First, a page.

KimN ~ Currently Reading

26 02 2010

Sarah’s Key ~ Tatiana De Rosnay

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Nic ~ The Hitchhiker’s Guide to the Galaxy

9 02 2010

The Hitchhiker’s Guide to the Galaxy ~ Douglas Adams

I took a break from my Stephen King read for something a bit more lighthearted.

I’m not sure what to all say about this book…I watched the movie, so I know what is coming. Pretty much lots of ridiculousness set on distant planets…all making for a classic novel, movie, a word wide franchise.

It’s a surprise and a pity I have not read this book yet, being the sci fi fan that I am.  At least it’s never to late to right one’s wrongs…





KimN ~ Julie & Julia

4 02 2010

Julie & Julia ~ Julie Powell

Jan. 26 ~ I recently watched the movie Julie & Julia with my mom, and I wondered what the book that inspired the movie was like.  It was sitting on my bookshelf because I had picked it up for $5 from Chapters Online so I thought I’d give it a go.  50-pages in I am finding it to be clever and humorous.  Julie is a likable character – the kind of person you want to be friends with and you pity at the same time.  Stay tuned for more thoughts!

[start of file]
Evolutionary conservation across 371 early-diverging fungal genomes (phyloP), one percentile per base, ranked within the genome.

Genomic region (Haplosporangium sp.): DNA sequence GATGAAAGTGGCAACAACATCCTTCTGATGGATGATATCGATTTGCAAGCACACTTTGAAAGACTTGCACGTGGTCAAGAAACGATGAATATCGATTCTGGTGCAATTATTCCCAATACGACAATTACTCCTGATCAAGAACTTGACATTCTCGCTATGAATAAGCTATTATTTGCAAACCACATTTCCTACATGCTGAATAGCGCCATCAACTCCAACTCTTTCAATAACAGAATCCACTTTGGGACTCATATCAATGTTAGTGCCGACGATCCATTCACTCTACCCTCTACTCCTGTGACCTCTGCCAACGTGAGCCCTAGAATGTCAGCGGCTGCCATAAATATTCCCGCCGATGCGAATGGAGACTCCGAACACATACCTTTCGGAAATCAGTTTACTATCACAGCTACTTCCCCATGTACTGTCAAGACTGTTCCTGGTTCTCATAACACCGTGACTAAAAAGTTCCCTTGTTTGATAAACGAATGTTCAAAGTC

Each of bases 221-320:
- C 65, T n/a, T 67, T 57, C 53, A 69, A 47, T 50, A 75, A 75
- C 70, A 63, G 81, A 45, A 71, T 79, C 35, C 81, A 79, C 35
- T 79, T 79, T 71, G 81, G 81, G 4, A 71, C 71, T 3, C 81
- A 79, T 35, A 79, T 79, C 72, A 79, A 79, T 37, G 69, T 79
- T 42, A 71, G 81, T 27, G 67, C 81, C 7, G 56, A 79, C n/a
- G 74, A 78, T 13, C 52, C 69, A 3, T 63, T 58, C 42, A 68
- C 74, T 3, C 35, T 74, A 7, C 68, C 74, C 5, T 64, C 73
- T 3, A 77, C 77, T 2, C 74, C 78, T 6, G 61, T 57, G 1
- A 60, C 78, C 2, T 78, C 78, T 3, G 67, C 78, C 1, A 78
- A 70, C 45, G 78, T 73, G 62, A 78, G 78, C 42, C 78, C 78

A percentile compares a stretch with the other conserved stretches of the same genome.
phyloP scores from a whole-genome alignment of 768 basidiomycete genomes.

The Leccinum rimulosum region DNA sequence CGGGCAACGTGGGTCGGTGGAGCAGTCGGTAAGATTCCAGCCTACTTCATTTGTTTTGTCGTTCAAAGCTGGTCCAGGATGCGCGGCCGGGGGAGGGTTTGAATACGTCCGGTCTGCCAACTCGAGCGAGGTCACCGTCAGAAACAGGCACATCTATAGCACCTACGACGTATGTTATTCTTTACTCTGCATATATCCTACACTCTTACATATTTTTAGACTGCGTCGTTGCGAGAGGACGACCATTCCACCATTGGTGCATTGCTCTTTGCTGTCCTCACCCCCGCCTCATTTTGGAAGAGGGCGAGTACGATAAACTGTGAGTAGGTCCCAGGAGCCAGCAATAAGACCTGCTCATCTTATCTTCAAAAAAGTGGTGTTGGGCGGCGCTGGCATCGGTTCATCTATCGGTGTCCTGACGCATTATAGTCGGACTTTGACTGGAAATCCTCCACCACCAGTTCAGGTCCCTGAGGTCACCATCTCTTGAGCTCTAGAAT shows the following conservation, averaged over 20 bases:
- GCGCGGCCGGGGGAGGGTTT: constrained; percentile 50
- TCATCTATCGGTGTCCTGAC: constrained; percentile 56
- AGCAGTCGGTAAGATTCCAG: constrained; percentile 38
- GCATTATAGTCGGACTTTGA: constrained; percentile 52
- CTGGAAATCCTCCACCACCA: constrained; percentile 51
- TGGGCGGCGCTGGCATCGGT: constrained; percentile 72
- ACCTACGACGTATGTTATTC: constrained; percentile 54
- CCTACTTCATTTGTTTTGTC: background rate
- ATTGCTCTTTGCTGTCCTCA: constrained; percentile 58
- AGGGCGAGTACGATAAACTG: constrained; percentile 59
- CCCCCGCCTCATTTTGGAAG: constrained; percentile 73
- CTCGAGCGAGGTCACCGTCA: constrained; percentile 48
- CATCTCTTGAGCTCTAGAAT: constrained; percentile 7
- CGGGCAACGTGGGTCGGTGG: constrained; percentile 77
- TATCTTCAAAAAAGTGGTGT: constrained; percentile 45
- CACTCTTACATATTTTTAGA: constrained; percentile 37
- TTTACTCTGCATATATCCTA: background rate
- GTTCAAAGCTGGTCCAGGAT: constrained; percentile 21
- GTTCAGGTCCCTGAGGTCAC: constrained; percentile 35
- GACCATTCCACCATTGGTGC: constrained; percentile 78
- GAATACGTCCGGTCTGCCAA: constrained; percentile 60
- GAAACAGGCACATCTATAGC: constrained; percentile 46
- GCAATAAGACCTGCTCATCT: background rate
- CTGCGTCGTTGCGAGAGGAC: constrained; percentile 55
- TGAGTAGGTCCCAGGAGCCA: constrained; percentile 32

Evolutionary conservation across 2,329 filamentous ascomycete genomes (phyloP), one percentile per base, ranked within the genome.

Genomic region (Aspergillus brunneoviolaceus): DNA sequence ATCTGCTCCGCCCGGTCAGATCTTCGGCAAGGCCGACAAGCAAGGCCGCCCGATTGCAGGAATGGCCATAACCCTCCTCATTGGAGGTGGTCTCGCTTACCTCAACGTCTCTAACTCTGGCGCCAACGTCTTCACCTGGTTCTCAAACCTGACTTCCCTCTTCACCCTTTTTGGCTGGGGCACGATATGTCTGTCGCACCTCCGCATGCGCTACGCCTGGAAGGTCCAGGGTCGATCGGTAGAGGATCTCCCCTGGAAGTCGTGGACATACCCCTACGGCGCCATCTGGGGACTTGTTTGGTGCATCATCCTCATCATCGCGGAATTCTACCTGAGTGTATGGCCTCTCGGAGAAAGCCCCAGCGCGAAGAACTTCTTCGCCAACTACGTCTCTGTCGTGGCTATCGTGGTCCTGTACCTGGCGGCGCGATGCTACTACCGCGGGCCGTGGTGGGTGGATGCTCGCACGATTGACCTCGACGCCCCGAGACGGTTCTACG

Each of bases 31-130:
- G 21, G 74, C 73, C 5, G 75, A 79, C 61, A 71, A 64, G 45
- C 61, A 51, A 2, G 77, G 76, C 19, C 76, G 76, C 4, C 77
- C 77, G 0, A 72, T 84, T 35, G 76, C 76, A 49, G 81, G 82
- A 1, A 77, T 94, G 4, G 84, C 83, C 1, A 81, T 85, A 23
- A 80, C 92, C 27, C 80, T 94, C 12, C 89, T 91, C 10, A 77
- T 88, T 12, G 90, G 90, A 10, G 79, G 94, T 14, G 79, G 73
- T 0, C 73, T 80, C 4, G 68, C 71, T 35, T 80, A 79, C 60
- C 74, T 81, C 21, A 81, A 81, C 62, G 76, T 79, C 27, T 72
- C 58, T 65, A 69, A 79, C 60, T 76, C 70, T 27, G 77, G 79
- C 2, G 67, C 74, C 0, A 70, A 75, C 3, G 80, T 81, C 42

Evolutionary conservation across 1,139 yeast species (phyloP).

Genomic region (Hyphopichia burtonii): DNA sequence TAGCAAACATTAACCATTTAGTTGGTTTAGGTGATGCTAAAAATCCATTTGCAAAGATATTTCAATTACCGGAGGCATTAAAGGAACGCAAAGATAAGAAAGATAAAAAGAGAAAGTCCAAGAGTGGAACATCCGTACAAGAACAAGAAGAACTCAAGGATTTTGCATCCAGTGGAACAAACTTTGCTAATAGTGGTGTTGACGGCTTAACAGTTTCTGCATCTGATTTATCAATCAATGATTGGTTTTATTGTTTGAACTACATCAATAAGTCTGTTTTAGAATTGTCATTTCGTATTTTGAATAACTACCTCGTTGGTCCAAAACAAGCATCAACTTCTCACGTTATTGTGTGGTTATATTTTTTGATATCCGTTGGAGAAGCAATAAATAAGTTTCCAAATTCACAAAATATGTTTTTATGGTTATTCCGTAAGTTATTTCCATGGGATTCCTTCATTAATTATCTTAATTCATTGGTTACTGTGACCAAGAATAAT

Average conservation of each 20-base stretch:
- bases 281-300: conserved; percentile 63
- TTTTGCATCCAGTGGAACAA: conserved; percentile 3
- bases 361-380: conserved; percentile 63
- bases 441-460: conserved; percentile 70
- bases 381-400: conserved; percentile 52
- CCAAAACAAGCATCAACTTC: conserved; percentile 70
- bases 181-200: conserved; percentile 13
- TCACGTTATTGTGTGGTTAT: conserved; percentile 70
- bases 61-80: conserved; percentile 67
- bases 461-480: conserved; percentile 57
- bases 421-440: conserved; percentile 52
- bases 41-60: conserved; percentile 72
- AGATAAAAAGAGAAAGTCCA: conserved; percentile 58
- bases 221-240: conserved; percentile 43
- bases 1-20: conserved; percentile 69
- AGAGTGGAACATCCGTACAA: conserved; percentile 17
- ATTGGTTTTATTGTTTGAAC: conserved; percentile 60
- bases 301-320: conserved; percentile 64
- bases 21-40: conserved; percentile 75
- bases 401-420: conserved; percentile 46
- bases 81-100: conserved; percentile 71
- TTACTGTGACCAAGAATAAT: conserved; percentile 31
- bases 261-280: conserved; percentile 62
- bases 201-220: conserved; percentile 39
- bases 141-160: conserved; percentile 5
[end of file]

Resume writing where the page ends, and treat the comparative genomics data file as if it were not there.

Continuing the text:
Feb 4 ~ I apologize for the delay in my review of this book.  It was a quick read and I finished it a few nights ago but have been fighting off headaches all week long and haven’t wanted to stare at a computer screen longer than I have to!  I really enjoyed this book… my one complaint is probably that it isn’t long enough!  Julie’s free-flowing style of prose was so easy to follow and kept me attentive the whole way through its mere 300 or so pages.